Tuesday, November 1, 2011

Shroud Vs Hexproof: Mindspace

Shroud Vs Hexproof: Mindspace
This last Friday, Aaron Forsythe tweeted a question which apparently earned the largest response he's ever seen. It's a qood question: Which of shroud and hexproof should be used in Magic going forward? It sounds simple but it's actually a compound question with an answer that depends on more than one factor.
Which keyword would you rather us use: shroud or hexproof?
First, it is implicit in this question that shroud and hexproof can never mutually co-exist. Even if you interpret his language otherwise, we have practical evidence in Magic 2012 and Innistrad that hexproof is meant to permanently replace shroud and written (if informal) confirmation of that from the head designer himself (1, 2). Let's discuss that for a moment.

The reason not to have two mechanics as similar as shroud and hexproof in the same set is one of mindspace. Consider the transform cards from Innistrad. Villagers of Estwald / Howlpack of Estwald is not a simple card, despite being a "vanilla werewolf" because the first time a player sees it, she not only has to get over the shock of a double-sided card, and grok how both the triggers work, but the fact that only one side's trigger will ever be relevant at a time. The good news is, once you do get it, all of the werewolves become nearly free to process because they transform and un-transform the same way. The bad news is, the remaining transform cards become harder to understand.

That may not be intuitive, but it was most definitely my experience for the first fortnight of Innistrad Limited and I know I wasn't alone. I never consciously thought "transform=werewolf so all cards that transform do it the way the werewolves do," and it's not like I didn't know what Cloistered Youth or Screeching Bat did, because I had read them in the spoiler. Even so, my mind had naturally connected transform with the werewolf triggers and I found myself making numerous play mistakes and missing triggers while slowly building up exceptions.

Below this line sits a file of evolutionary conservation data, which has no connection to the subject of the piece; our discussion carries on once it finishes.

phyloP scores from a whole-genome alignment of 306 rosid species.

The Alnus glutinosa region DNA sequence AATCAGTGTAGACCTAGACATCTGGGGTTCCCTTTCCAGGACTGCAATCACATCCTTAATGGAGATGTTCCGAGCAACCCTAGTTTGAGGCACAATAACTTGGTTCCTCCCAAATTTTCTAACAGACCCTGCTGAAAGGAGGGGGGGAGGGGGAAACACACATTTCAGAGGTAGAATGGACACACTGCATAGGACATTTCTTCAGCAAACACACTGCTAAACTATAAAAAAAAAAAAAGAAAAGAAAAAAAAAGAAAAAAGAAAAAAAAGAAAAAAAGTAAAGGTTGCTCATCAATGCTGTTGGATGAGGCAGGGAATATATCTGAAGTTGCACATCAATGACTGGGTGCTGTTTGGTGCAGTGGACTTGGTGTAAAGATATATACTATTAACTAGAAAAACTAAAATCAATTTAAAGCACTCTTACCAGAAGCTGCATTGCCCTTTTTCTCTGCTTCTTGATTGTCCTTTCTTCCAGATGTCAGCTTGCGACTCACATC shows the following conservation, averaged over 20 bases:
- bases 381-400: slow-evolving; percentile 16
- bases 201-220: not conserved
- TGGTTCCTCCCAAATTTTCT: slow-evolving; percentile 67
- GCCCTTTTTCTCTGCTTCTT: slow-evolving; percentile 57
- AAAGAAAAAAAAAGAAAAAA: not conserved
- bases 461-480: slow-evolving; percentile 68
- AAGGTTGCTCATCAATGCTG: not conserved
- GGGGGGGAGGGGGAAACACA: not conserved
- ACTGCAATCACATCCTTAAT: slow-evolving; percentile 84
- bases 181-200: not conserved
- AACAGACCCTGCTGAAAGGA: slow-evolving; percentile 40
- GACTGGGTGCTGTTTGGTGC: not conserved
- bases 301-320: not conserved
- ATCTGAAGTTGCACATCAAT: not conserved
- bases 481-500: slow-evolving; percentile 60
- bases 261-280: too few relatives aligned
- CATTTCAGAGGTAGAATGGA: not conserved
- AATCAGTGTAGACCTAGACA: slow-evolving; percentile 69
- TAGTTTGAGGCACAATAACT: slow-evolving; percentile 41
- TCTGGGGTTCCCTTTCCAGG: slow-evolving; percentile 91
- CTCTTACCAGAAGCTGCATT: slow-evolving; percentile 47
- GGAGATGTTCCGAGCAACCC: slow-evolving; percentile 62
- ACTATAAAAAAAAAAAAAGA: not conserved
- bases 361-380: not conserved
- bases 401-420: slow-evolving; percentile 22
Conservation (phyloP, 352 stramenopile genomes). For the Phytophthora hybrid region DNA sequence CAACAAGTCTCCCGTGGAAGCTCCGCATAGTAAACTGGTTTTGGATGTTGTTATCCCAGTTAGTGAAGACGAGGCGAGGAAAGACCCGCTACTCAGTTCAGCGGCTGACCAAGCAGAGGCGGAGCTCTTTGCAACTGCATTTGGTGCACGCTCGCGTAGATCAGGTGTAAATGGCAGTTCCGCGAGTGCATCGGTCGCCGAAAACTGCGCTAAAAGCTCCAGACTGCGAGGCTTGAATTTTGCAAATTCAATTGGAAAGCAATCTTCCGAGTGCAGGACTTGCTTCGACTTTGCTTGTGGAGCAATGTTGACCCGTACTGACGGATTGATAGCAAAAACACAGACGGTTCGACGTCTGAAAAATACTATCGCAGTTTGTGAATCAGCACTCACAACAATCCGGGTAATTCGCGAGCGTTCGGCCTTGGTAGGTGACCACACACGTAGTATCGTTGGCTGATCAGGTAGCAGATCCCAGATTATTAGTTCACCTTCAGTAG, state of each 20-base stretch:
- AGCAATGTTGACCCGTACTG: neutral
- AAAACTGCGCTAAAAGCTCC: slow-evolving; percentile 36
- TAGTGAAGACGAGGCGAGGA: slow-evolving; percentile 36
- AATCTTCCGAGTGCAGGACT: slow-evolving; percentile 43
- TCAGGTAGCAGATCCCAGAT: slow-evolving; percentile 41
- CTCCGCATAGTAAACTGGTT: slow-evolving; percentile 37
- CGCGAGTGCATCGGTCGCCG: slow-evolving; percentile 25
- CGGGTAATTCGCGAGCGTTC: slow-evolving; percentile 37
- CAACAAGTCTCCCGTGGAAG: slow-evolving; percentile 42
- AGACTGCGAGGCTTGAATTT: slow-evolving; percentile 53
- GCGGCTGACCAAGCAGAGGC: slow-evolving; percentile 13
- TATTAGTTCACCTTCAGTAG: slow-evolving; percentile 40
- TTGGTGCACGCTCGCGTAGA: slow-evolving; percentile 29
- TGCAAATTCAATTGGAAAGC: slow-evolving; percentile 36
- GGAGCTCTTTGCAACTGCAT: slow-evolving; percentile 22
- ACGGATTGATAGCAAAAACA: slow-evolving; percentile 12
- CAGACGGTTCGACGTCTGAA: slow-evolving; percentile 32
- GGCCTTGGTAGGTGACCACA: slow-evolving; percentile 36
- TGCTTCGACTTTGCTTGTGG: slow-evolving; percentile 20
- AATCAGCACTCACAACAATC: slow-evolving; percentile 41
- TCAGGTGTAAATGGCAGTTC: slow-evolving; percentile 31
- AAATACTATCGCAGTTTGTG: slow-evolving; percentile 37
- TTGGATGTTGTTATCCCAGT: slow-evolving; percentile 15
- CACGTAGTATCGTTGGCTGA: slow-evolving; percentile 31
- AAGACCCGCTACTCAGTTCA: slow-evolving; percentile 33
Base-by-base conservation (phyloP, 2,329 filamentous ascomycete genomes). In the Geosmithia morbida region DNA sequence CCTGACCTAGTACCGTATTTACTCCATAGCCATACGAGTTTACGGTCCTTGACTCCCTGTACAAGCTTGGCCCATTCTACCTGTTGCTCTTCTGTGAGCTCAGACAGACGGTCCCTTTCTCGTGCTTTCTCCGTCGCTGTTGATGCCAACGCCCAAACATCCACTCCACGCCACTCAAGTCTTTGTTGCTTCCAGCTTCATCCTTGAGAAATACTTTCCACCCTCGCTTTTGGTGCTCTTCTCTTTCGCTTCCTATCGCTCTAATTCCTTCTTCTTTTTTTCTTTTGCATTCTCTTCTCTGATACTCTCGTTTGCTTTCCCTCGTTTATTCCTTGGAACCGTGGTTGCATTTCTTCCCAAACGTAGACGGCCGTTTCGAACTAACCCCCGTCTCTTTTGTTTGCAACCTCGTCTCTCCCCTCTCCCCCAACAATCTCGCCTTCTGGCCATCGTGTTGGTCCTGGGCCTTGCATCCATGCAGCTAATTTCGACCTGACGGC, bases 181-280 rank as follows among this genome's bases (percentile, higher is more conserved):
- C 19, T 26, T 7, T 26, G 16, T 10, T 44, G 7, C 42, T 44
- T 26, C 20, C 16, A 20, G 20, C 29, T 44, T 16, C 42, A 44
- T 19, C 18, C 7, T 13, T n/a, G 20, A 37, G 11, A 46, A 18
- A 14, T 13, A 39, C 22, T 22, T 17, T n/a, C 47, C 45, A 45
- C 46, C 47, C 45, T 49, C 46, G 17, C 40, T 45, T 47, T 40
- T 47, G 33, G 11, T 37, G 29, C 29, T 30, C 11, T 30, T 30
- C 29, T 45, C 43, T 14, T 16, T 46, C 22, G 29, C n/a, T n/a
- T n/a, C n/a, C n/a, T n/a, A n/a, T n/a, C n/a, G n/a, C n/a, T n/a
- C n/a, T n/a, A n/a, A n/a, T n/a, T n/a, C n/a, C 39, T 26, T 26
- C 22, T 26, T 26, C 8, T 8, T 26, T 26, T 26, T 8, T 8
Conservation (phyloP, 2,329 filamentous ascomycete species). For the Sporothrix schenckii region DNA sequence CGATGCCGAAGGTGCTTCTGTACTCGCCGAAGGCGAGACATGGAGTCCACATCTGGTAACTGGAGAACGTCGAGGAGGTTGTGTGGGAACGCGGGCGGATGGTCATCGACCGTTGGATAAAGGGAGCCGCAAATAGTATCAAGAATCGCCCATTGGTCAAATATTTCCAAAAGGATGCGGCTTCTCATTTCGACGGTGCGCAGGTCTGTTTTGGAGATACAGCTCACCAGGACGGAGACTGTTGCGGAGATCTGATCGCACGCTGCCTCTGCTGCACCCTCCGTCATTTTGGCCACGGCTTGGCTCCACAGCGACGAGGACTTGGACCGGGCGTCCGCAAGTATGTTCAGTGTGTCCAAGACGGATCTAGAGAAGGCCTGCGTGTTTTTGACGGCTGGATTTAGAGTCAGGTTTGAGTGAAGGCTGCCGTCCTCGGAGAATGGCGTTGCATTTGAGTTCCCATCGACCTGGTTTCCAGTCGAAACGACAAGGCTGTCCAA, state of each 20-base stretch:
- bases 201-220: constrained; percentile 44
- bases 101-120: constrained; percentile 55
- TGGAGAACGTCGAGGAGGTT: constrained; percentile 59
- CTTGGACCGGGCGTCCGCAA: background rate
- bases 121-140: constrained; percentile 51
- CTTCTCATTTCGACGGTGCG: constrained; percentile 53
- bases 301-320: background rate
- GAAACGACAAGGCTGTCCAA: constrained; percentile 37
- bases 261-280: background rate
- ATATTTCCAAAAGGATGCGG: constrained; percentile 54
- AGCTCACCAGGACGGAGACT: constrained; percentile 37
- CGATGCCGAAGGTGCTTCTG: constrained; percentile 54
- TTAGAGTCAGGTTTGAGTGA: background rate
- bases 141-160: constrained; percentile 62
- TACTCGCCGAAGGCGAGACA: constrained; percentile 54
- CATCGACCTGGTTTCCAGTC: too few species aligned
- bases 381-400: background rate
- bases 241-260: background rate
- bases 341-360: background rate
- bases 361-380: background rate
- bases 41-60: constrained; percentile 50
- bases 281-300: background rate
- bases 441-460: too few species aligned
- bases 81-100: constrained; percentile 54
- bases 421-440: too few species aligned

Even now that I'm fully comfortable with all 20 transform cards, I still find that the cases with different triggers/activations feel like exceptions to the rule. Now don't misunderstand me, Magic is built on exceptions: You can't attack with a new creature except if it has haste. Doom Blade kills everything except black creatures. You can't kill an indestructible creature except if you reduce its toughness below one. Exceptions are important and vital to both the game's depth and breadth. But they come at a cost.

Each exception adds to its set's overall complexity and reduces its focus. If all the transform cards in Innistrad were werewolves, it would take less time for players to understand and appreciate the set and it would considerably brighten the spotlight on werewolves, really driving that theme home / into the dirt. I'm just speaking theoretically, because I think Wizards hit this balance well enough, giving us something to taste up front but with more meat behind to really sink our teeth into (and keeping all but two of the exceptions out of common).

In the case of shroud and hexproof, you have two keyword mechanics that serve the same purpose (keeping those damn, meddling kids off your front lawn) but not in the same way. That's dangerous territory, but not irredeemable. What happens if a player confuses the two? If I try to cast Giant Growth on my Mist Leopard, it will be pointed out that my target is illegal and the game will reverse such that I never tried to target it. My opponent will know I have a trick in hand, which is less than ideal, but I won't be down any resources. If I don't cast my Giant Growth to save my Sacred Wolf because I think I can't, that could easily cost me the game, costing me what may be my only threat and leaving a useless trick in hand.

That would stink. Would it stink worse than forgetting my opponent's Thraben Sentry will transform before damage if I Rebuke his Chapel Geist? I lean slightly toward yes but I'm genuinely not sure. We've got a comparison to risky mindspace-sharing that has seen print recently, so let's round out the picture with a comparison to risky mindpsace-sharing that hasn't seen print in a long while.

No one set (nor any two sets within the limited environment) have had more than one kind of power/toughness-modifying counter since, well, at least since I got back into Magic during the original Mirrodin. Shadowmoor counterpointed Lorwyn's +1/+1 counters with -1/-1 counters, but those sets were not drafted or used in sealed together. While you might argue the problem with mixing these counters is one of book-keeping, fundamentally all games are a practice of mentally substituting one thing for another.

This cardboard isn't cardboard, it's a creature that can attack and block and die, but this cardboard over here is an enchantment that makes the creature bigger (metaphorically, of course) and this glass bead also makes it bigger. Wait, is it the beads that mean bigger and the pennies that mean smaller or vice-versa? And now you're saying my cardboard that's a creature can't have the cardboard that's an enchantment because the word I thought meant "can't be targeted by opponents" actually means "can't be targeted by anyone?"

The potential for confusion between shroud and hexproof isn't nullified by obsoleting shroud because the game must continue to work the way it always has, particularly in this case where errata'ing all the cards that ever had shroud to hexproof would break, um, all of them in half, sidways and upside down. That potential is vastly mitigated however because new players may never have to learn shroud and old players will just know, most everything before Magic 2012 had shroud and everything after it has hexproof.